Barbara McIntosh, Co-Director of the Foundation for People with Learning Disabilities:
On 15th March 2011 I attended the first Independent Specialist Care awards, launched in London, to reward the innovative work being done in the independent sector to improve the lives of people receiving specialist care. I was honoured to be asked to judge an award at the event which was sponsored by Laing and Buisson. The award was for ‘Innovation’ - a category recognising cutting edge advancements in social care services for young adults. Amidst tough competition, Sue Hatton was given the Innovation award for the development of the Autism Profile Assessment Tool. This tool helps staff to understand each service user as an individual and the Autism Research Centre at Birmingham University have concluded that it can “..result in reduction in anxieties and behavioural difficulties from service users”.
The development of new tools such as the Autism Profile Assessment Tool will really help those young people with learning disabilities, have a better chance of being listened to and understood at an earlier age. Early intervention seems key to ensuring these young people are given the opportunity to fulfil their potential and be supported to make meaningful contributions to society. If young people are not assessed properly and their needs not identified and met, they can fall through the net at mainstream schools and miss out on the support that they need to develop. Statistics show that ‘20-30% of offenders in the criminal justice system have learning disabilities or difficulties’ (Loucks, 2007). This over representation of people with learning disabilities or difficulties in the criminal justice system shows that more preventative work is needed to address the needs of these people.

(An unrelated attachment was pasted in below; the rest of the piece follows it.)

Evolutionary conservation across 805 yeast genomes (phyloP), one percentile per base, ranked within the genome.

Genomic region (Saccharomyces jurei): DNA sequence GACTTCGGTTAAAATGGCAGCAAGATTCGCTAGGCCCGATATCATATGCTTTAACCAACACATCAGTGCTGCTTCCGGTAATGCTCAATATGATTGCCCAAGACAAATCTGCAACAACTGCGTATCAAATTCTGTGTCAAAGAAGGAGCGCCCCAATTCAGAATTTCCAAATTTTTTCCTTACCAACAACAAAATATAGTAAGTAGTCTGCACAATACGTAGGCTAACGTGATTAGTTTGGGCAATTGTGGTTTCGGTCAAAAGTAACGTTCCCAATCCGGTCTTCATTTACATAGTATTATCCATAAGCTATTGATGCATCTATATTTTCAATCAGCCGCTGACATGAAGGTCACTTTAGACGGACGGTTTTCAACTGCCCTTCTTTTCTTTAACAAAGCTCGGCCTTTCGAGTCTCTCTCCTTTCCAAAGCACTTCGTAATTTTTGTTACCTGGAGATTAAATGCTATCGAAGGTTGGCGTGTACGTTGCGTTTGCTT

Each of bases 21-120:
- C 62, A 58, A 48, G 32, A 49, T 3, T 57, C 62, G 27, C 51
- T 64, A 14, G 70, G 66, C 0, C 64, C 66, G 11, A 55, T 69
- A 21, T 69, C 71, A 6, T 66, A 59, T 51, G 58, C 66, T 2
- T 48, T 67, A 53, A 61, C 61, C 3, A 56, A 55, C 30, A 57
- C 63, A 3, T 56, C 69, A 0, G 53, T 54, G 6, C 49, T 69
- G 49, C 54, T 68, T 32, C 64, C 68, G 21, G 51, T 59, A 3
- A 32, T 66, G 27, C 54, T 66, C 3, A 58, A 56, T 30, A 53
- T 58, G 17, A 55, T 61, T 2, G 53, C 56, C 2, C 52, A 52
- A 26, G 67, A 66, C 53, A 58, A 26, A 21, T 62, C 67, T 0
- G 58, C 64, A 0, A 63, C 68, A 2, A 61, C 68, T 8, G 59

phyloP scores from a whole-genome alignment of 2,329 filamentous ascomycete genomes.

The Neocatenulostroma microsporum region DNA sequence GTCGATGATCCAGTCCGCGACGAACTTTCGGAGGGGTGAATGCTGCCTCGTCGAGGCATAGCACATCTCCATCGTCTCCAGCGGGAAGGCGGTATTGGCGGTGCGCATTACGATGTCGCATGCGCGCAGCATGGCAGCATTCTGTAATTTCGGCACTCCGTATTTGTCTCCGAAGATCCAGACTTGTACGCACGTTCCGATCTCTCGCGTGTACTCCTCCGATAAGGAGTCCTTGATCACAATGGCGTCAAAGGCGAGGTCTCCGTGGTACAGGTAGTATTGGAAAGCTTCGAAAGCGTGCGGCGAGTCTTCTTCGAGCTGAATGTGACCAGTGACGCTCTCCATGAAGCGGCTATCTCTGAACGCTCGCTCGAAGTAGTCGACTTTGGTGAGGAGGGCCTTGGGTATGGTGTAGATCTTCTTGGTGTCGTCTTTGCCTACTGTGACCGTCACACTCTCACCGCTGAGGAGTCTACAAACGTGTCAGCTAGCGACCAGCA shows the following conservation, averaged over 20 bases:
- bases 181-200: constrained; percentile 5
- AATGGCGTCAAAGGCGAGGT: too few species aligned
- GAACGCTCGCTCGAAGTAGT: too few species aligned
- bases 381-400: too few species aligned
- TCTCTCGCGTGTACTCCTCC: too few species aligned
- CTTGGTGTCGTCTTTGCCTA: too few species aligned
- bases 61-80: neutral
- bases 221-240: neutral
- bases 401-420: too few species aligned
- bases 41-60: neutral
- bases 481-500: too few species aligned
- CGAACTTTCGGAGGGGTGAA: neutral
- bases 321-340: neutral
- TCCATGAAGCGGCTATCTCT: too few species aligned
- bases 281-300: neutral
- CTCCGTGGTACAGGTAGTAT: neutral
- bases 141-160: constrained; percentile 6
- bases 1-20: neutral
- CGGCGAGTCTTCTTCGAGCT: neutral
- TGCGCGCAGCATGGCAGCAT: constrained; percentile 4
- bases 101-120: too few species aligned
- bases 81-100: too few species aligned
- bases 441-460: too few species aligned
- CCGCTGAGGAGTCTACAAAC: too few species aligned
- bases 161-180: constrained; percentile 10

The Foundation for People with Learning Disabilities is currently keen to address this imbalance and is involved in the evaluation of a Mencap project called Raising Your Game, which targets those young people who are at risk of becoming involved in the criminal justice system. This project provides group support and training for these young people and encourages them to focus on positive activities. It is hoped that, with continued intervention and more accurate assessment procedures, these young people will no longer be put at such a disadvantage and will have positive goals for the future.
Let’s hope the Independent Specialist Care Awards will be back next year to highlight the achievements of those working to ensure a fair and exciting future for people with learning disabilities and specialist care needs!
17 March 2011